In the meantime, I was blessed with words from my friend Dale. In the adult class he taught (before the kids arrive for youth worship), he referenced Philippians 4:13: "I can do all things through Christ, who gives me strength." What is it that you're trying to do yourself? he asked. I admitted that in my weight loss journey, I have never once asked for God's help. Not once. I spend a lot of time asking him for other stuff... all KINDS of stuff, some of it seemingly insignificant in the long haul. I spend a lot of time just talking to Him. (God is COOL like that. I love that I can just bust out talking to Him. I've even been known to say "sucks" and "crap" in my conversations with Him, and while I'm sure it makes Him cringe, He listens anyway. 'Cause, you know. He's REAL, and He's cool like that. But I digress.)
Later, during lunch, Dale approached me and said, "I have to tell you. I was really surprised to hear you say that you've never asked God to help you with your weight loss. I mean, that really surprises me. I think of you as such a spiritual giant." At that, I fell into him, laughing. "Oh DALE. Dale, Dale Dale. Bwahahahaha!"
He laughed a little too, and said, "I'm serious!"
"Spiritual GIANT? You are SO wrong about me. Bwahahahaha." I rattled off some story about how I've often asked God to help me not poop my pants (don't ask. Or ask if ya wanna. lol), 'cause I know He's not too small to make that happen. Or more accurately, He's not too BIG. And yet, 'tis true. I've never asked Him to help me lose the weight. Then I beat a hasty retreat to the other side of the room to compliment Frankie on her new haircut. Dale was making me uncomfortable.
But his words were POWERFUL. I've let them roll hither and yon in my head all day long. "Spiritual Giant." I know it's an exaggeration, but oh, how encouraging it is to think that someone whom *I* consider to be gentle, kind, patient, loving, joyful, good... well, you understand. Could it be that I'm not the wretch I think I am? If someone who knows me as well as Dale knows me considers me.... wow. Just wow. The truth is probably somewhere in the middle of how he perceives me and how I perceive myself.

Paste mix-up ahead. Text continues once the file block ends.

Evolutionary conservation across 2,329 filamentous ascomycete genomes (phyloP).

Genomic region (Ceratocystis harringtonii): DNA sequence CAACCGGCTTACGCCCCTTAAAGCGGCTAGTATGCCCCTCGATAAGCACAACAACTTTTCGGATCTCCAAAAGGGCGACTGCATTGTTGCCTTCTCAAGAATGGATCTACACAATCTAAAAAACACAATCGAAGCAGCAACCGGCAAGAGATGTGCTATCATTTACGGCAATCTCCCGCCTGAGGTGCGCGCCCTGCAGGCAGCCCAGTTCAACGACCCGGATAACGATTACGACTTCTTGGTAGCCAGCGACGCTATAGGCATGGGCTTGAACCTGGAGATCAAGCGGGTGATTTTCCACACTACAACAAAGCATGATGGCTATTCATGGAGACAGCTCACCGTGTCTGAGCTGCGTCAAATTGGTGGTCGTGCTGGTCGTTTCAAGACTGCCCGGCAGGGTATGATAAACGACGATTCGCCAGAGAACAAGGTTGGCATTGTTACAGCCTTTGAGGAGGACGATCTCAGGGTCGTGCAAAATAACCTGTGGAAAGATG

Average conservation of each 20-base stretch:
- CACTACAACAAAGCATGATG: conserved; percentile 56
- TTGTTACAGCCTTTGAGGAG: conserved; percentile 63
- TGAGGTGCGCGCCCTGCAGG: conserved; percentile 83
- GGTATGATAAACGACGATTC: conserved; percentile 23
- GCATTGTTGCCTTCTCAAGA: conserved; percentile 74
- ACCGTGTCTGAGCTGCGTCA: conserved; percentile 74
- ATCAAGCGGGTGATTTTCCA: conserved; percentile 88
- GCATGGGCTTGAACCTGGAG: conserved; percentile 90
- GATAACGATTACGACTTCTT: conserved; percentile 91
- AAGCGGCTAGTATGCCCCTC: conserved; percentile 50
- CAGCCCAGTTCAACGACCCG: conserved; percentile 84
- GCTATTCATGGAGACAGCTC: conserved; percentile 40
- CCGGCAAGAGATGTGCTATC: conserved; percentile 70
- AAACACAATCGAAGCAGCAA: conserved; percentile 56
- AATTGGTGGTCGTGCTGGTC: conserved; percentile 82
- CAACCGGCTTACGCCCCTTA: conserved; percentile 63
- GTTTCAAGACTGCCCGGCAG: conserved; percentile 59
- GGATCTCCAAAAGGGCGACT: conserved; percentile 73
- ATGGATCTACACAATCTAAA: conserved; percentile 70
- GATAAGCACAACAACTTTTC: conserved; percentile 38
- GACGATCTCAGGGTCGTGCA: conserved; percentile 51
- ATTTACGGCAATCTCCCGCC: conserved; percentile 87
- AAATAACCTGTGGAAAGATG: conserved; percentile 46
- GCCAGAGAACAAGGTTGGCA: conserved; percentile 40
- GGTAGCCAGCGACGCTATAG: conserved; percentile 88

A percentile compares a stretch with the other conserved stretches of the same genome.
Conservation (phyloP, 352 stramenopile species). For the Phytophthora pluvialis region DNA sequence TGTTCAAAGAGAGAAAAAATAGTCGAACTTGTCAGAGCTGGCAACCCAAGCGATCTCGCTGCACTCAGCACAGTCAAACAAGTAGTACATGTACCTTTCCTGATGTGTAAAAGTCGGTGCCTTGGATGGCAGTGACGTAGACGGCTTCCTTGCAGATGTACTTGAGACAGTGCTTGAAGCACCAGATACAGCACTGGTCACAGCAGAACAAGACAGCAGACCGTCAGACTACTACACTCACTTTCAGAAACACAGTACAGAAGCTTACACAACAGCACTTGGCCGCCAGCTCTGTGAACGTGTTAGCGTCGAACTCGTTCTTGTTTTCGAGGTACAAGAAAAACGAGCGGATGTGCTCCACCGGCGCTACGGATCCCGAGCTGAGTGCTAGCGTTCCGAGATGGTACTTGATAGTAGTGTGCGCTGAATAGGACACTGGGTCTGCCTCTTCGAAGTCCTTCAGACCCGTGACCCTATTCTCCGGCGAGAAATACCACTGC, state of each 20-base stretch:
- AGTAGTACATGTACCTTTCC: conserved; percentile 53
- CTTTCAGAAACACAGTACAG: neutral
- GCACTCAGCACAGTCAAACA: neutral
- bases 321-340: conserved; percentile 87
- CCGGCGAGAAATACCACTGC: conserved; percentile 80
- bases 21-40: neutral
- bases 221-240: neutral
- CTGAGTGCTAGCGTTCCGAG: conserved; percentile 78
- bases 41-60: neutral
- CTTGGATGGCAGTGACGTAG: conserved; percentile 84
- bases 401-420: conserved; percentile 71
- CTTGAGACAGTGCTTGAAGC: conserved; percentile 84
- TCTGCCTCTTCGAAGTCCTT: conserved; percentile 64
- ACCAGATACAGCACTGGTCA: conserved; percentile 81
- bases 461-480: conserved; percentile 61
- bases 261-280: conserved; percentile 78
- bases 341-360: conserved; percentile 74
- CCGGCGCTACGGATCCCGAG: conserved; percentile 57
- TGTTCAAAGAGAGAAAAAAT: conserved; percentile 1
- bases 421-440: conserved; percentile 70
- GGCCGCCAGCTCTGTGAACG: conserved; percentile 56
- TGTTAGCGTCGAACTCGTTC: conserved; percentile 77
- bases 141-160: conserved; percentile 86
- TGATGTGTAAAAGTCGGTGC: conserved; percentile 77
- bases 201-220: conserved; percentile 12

Whatever. The point is - and I do have one, lol - is this:
Words are powerful. They can be powerfully positive, or powerfully negative. I'm more excited than ever to teach next week's class. Between now and then, I'll be mailing each girl on my class roll a note. With words. Powerful words. I can't wait.
Words can be powerful. Think of an occasion when someone blessed you with their words. (Conversely, words can be powerfully hurtful, too. Write about one of those instances if you must, but try to think of a positive memory instead.) Describe the circumstances surrounding the words that were powerful to you. Who said it? How did you react? How does it afffect you today?When I was in 6th grade, my teacher told me that I was a gifted writer, and that someday she'd be reading my books. I hate to admit that I've disappointed her, for though I still love to write, I've never had the guts to try to get published. Even so, her words were a powerful encouragement to me. It was because of those words that I entered writing contests in high school and college. In some way, I'm sure it was those words that made it okay in my head for me to write a blog. She probably has no idea how powerful those few little words were to me, and how I still remember them all these years later. But that's not even what I blogged about for this challenge.I can't wait to read the powerfully positive words you have to share!